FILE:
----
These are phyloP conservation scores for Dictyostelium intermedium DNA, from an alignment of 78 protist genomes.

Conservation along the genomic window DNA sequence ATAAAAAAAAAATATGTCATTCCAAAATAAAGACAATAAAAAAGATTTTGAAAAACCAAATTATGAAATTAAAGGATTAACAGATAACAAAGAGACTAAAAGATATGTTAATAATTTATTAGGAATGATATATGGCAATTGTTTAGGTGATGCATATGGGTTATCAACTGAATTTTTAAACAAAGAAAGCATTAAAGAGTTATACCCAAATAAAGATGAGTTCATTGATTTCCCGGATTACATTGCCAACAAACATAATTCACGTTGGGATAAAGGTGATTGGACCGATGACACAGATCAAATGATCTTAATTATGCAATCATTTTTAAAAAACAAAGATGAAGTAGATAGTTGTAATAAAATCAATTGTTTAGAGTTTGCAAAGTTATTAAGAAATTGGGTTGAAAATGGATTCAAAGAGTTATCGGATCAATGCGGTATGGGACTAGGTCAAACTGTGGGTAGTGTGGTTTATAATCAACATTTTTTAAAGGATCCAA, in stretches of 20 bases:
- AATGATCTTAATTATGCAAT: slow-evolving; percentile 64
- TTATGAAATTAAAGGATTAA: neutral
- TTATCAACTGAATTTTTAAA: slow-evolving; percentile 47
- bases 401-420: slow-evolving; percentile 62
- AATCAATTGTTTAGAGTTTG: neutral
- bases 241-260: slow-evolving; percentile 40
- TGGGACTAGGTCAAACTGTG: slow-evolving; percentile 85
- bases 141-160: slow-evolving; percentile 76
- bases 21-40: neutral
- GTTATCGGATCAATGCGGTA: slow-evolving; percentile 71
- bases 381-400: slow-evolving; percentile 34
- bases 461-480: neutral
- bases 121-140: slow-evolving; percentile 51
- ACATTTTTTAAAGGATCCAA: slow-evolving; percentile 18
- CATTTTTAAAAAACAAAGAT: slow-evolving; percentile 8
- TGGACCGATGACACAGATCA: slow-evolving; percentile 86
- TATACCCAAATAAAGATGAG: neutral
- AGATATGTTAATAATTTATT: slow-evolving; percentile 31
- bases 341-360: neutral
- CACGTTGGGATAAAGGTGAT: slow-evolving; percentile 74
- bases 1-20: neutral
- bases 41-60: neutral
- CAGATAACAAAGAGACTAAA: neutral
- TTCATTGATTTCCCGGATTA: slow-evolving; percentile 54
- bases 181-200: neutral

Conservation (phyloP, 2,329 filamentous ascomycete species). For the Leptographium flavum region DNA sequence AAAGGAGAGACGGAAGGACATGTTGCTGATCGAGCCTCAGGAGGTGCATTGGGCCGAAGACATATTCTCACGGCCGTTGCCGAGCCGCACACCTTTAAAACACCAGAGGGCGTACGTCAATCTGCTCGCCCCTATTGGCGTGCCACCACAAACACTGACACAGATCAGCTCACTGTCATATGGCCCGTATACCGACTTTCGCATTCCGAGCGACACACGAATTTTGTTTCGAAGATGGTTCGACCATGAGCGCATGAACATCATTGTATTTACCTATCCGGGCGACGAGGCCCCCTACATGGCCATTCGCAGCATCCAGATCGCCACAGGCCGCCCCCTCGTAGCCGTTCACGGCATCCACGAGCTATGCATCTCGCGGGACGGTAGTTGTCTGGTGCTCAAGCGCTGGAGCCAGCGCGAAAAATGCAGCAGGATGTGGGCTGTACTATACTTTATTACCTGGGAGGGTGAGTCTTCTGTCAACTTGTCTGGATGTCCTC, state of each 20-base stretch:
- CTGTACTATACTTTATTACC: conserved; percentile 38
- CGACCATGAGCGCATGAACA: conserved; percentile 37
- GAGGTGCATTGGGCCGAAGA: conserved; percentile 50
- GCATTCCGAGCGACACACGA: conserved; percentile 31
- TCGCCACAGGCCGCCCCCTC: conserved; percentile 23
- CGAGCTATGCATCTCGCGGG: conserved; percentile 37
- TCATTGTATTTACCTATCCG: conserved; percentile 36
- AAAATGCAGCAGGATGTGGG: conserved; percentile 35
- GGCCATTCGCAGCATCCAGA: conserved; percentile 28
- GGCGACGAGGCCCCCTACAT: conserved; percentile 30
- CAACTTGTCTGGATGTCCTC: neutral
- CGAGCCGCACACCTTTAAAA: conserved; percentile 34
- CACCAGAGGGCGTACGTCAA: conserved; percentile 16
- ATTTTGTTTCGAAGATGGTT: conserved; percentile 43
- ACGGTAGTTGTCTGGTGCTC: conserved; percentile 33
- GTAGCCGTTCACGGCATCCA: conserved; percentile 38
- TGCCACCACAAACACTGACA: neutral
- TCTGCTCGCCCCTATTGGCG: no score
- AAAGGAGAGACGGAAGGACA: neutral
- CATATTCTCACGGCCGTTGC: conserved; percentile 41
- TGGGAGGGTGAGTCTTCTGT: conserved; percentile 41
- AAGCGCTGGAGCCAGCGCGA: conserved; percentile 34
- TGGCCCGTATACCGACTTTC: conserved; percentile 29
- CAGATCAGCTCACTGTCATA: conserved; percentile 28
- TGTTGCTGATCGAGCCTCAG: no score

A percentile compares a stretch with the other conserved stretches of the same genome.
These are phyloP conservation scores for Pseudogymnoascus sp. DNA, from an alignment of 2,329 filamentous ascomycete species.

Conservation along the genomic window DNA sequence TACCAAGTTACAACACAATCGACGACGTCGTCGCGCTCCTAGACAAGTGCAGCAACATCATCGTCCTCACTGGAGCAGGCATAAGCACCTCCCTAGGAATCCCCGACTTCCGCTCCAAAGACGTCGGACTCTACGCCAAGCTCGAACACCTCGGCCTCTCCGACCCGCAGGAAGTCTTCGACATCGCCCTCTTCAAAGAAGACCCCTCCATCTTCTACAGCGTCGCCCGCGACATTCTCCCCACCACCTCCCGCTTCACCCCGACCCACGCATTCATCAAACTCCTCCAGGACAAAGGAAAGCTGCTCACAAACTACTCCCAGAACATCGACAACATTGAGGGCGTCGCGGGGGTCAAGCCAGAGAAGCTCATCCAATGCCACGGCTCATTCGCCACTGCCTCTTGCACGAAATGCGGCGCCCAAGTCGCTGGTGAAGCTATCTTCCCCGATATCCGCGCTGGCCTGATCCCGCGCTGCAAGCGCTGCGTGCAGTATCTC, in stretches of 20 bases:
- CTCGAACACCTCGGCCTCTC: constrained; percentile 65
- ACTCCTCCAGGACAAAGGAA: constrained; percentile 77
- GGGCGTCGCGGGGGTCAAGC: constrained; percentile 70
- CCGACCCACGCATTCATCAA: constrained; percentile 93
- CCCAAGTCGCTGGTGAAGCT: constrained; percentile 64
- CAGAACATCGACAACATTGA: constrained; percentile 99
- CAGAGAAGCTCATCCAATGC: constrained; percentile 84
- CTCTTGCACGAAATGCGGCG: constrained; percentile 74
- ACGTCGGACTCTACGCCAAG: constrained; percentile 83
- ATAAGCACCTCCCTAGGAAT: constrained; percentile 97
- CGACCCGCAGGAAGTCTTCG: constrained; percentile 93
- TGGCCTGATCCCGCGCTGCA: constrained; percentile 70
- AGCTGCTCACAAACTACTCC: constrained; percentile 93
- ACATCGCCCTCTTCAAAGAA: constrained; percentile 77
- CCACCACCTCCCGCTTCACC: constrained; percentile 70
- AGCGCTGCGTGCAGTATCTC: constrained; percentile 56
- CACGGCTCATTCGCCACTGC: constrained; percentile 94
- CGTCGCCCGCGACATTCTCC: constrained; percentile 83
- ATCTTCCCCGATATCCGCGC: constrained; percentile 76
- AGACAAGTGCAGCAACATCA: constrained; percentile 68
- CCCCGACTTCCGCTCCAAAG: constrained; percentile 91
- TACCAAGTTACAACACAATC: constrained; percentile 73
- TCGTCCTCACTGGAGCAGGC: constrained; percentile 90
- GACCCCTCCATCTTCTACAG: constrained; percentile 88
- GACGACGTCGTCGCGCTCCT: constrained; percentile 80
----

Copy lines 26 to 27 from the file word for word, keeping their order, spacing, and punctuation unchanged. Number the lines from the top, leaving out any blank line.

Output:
- TTCATTGATTTCCCGGATTA: slow-evolving; percentile 54
- bases 181-200: neutral